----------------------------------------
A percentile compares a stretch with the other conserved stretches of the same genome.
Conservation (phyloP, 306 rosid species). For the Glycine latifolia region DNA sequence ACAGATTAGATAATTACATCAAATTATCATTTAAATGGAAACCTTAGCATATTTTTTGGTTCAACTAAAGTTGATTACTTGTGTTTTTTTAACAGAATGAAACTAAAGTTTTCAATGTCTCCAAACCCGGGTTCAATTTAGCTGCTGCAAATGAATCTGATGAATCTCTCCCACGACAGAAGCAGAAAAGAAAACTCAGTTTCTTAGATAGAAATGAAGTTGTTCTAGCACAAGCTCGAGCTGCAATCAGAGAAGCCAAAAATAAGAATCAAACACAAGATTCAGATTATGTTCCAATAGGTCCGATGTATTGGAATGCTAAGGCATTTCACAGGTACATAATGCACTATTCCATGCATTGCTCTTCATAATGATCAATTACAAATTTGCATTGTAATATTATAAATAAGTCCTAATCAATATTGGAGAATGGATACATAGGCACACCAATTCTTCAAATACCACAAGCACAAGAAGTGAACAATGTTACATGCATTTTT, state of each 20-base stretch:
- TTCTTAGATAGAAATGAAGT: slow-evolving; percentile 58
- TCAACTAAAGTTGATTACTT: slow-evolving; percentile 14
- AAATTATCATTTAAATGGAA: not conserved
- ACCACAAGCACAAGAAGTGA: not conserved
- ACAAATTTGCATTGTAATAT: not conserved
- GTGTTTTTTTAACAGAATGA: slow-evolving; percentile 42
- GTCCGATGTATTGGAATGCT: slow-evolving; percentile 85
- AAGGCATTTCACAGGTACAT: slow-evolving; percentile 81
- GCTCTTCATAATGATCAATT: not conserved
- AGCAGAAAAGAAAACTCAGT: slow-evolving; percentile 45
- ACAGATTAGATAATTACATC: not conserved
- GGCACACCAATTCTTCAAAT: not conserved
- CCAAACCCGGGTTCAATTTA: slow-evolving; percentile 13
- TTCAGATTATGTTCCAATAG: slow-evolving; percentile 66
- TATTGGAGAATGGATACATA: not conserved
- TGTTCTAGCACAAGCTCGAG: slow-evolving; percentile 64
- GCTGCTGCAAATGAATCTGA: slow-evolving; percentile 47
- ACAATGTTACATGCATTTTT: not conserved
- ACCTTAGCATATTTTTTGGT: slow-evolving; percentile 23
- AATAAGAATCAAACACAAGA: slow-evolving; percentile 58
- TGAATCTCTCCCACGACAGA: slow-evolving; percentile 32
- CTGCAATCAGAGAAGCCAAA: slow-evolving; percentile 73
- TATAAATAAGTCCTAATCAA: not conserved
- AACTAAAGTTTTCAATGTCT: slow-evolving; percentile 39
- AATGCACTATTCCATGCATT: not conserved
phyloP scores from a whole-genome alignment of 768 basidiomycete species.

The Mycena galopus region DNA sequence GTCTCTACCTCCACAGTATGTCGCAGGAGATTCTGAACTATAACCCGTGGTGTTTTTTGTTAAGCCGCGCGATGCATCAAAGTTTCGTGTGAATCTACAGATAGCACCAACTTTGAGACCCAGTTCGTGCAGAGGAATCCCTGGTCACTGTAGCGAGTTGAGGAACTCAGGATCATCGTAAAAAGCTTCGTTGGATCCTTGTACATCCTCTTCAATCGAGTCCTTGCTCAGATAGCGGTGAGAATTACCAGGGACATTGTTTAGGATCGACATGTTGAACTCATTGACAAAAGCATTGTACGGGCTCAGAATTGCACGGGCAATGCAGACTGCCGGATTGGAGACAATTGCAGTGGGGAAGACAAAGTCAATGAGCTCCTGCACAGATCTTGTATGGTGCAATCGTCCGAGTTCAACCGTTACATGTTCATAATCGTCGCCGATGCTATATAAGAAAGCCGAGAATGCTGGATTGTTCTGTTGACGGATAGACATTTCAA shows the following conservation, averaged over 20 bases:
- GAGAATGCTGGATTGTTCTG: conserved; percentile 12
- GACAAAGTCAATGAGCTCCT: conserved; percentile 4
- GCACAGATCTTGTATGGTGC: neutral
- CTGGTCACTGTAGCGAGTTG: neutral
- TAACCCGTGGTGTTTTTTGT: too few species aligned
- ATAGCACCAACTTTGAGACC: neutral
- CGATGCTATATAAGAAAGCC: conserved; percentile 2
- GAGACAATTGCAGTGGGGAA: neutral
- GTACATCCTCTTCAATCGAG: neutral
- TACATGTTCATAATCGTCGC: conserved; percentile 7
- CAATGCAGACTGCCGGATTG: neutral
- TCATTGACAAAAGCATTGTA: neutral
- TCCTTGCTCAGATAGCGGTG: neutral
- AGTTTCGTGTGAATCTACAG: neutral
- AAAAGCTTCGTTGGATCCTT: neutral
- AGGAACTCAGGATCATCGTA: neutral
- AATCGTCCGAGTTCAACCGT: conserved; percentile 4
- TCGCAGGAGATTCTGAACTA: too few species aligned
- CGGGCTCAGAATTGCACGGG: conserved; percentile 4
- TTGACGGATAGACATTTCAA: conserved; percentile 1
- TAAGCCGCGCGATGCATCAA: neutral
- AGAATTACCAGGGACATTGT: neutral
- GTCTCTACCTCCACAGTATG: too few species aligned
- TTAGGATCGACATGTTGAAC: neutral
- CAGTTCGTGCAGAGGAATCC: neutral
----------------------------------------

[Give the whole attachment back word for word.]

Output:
A percentile compares a stretch with the other conserved stretches of the same genome.
Conservation (phyloP, 306 rosid species). For the Glycine latifolia region DNA sequence ACAGATTAGATAATTACATCAAATTATCATTTAAATGGAAACCTTAGCATATTTTTTGGTTCAACTAAAGTTGATTACTTGTGTTTTTTTAACAGAATGAAACTAAAGTTTTCAATGTCTCCAAACCCGGGTTCAATTTAGCTGCTGCAAATGAATCTGATGAATCTCTCCCACGACAGAAGCAGAAAAGAAAACTCAGTTTCTTAGATAGAAATGAAGTTGTTCTAGCACAAGCTCGAGCTGCAATCAGAGAAGCCAAAAATAAGAATCAAACACAAGATTCAGATTATGTTCCAATAGGTCCGATGTATTGGAATGCTAAGGCATTTCACAGGTACATAATGCACTATTCCATGCATTGCTCTTCATAATGATCAATTACAAATTTGCATTGTAATATTATAAATAAGTCCTAATCAATATTGGAGAATGGATACATAGGCACACCAATTCTTCAAATACCACAAGCACAAGAAGTGAACAATGTTACATGCATTTTT, state of each 20-base stretch:
- TTCTTAGATAGAAATGAAGT: slow-evolving; percentile 58
- TCAACTAAAGTTGATTACTT: slow-evolving; percentile 14
- AAATTATCATTTAAATGGAA: not conserved
- ACCACAAGCACAAGAAGTGA: not conserved
- ACAAATTTGCATTGTAATAT: not conserved
- GTGTTTTTTTAACAGAATGA: slow-evolving; percentile 42
- GTCCGATGTATTGGAATGCT: slow-evolving; percentile 85
- AAGGCATTTCACAGGTACAT: slow-evolving; percentile 81
- GCTCTTCATAATGATCAATT: not conserved
- AGCAGAAAAGAAAACTCAGT: slow-evolving; percentile 45
- ACAGATTAGATAATTACATC: not conserved
- GGCACACCAATTCTTCAAAT: not conserved
- CCAAACCCGGGTTCAATTTA: slow-evolving; percentile 13
- TTCAGATTATGTTCCAATAG: slow-evolving; percentile 66
- TATTGGAGAATGGATACATA: not conserved
- TGTTCTAGCACAAGCTCGAG: slow-evolving; percentile 64
- GCTGCTGCAAATGAATCTGA: slow-evolving; percentile 47
- ACAATGTTACATGCATTTTT: not conserved
- ACCTTAGCATATTTTTTGGT: slow-evolving; percentile 23
- AATAAGAATCAAACACAAGA: slow-evolving; percentile 58
- TGAATCTCTCCCACGACAGA: slow-evolving; percentile 32
- CTGCAATCAGAGAAGCCAAA: slow-evolving; percentile 73
- TATAAATAAGTCCTAATCAA: not conserved
- AACTAAAGTTTTCAATGTCT: slow-evolving; percentile 39
- AATGCACTATTCCATGCATT: not conserved
phyloP scores from a whole-genome alignment of 768 basidiomycete species.

The Mycena galopus region DNA sequence GTCTCTACCTCCACAGTATGTCGCAGGAGATTCTGAACTATAACCCGTGGTGTTTTTTGTTAAGCCGCGCGATGCATCAAAGTTTCGTGTGAATCTACAGATAGCACCAACTTTGAGACCCAGTTCGTGCAGAGGAATCCCTGGTCACTGTAGCGAGTTGAGGAACTCAGGATCATCGTAAAAAGCTTCGTTGGATCCTTGTACATCCTCTTCAATCGAGTCCTTGCTCAGATAGCGGTGAGAATTACCAGGGACATTGTTTAGGATCGACATGTTGAACTCATTGACAAAAGCATTGTACGGGCTCAGAATTGCACGGGCAATGCAGACTGCCGGATTGGAGACAATTGCAGTGGGGAAGACAAAGTCAATGAGCTCCTGCACAGATCTTGTATGGTGCAATCGTCCGAGTTCAACCGTTACATGTTCATAATCGTCGCCGATGCTATATAAGAAAGCCGAGAATGCTGGATTGTTCTGTTGACGGATAGACATTTCAA shows the following conservation, averaged over 20 bases:
- GAGAATGCTGGATTGTTCTG: conserved; percentile 12
- GACAAAGTCAATGAGCTCCT: conserved; percentile 4
- GCACAGATCTTGTATGGTGC: neutral
- CTGGTCACTGTAGCGAGTTG: neutral
- TAACCCGTGGTGTTTTTTGT: too few species aligned
- ATAGCACCAACTTTGAGACC: neutral
- CGATGCTATATAAGAAAGCC: conserved; percentile 2
- GAGACAATTGCAGTGGGGAA: neutral
- GTACATCCTCTTCAATCGAG: neutral
- TACATGTTCATAATCGTCGC: conserved; percentile 7
- CAATGCAGACTGCCGGATTG: neutral
- TCATTGACAAAAGCATTGTA: neutral
- TCCTTGCTCAGATAGCGGTG: neutral
- AGTTTCGTGTGAATCTACAG: neutral
- AAAAGCTTCGTTGGATCCTT: neutral
- AGGAACTCAGGATCATCGTA: neutral
- AATCGTCCGAGTTCAACCGT: conserved; percentile 4
- TCGCAGGAGATTCTGAACTA: too few species aligned
- CGGGCTCAGAATTGCACGGG: conserved; percentile 4
- TTGACGGATAGACATTTCAA: conserved; percentile 1
- TAAGCCGCGCGATGCATCAA: neutral
- AGAATTACCAGGGACATTGT: neutral
- GTCTCTACCTCCACAGTATG: too few species aligned
- TTAGGATCGACATGTTGAAC: neutral
- CAGTTCGTGCAGAGGAATCC: neutral